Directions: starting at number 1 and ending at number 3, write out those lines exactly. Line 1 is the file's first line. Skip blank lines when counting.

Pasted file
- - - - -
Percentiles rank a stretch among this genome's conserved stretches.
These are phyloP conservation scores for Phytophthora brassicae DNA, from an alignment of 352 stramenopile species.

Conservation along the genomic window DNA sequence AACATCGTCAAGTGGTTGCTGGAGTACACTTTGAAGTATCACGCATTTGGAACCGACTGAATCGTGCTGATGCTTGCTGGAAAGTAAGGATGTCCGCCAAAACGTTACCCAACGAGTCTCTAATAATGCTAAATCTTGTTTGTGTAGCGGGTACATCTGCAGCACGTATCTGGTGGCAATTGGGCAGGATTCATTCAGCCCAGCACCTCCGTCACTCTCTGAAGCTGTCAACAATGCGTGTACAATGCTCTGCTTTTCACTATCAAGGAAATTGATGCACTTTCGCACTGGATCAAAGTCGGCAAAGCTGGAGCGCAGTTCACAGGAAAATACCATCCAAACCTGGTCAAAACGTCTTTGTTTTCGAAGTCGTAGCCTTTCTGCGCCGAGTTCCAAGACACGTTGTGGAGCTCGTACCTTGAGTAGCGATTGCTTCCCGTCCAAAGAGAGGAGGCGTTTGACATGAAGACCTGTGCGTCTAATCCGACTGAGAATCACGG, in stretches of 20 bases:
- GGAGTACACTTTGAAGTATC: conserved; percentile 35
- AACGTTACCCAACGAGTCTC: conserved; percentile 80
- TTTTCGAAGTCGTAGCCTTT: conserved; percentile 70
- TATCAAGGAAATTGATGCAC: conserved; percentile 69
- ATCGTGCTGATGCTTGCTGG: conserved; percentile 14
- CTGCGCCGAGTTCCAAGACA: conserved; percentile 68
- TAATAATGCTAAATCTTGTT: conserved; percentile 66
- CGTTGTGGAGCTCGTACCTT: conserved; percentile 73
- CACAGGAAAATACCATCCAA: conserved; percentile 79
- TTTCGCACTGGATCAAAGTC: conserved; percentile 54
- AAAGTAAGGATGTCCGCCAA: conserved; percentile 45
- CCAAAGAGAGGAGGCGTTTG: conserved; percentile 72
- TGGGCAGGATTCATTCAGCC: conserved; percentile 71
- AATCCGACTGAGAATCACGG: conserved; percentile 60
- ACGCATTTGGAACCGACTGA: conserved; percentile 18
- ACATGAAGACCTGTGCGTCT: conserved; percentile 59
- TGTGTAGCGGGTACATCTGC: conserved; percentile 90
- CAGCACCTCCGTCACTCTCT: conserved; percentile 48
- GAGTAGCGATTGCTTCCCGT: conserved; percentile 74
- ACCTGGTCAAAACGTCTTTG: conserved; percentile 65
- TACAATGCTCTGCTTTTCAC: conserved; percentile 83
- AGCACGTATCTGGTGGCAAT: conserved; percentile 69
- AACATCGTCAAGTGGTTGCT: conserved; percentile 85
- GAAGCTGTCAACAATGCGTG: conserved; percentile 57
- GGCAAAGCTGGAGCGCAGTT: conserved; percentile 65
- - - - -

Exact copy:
Percentiles rank a stretch among this genome's conserved stretches.
These are phyloP conservation scores for Phytophthora brassicae DNA, from an alignment of 352 stramenopile species.

Conservation along the genomic window DNA sequence AACATCGTCAAGTGGTTGCTGGAGTACACTTTGAAGTATCACGCATTTGGAACCGACTGAATCGTGCTGATGCTTGCTGGAAAGTAAGGATGTCCGCCAAAACGTTACCCAACGAGTCTCTAATAATGCTAAATCTTGTTTGTGTAGCGGGTACATCTGCAGCACGTATCTGGTGGCAATTGGGCAGGATTCATTCAGCCCAGCACCTCCGTCACTCTCTGAAGCTGTCAACAATGCGTGTACAATGCTCTGCTTTTCACTATCAAGGAAATTGATGCACTTTCGCACTGGATCAAAGTCGGCAAAGCTGGAGCGCAGTTCACAGGAAAATACCATCCAAACCTGGTCAAAACGTCTTTGTTTTCGAAGTCGTAGCCTTTCTGCGCCGAGTTCCAAGACACGTTGTGGAGCTCGTACCTTGAGTAGCGATTGCTTCCCGTCCAAAGAGAGGAGGCGTTTGACATGAAGACCTGTGCGTCTAATCCGACTGAGAATCACGG, in stretches of 20 bases: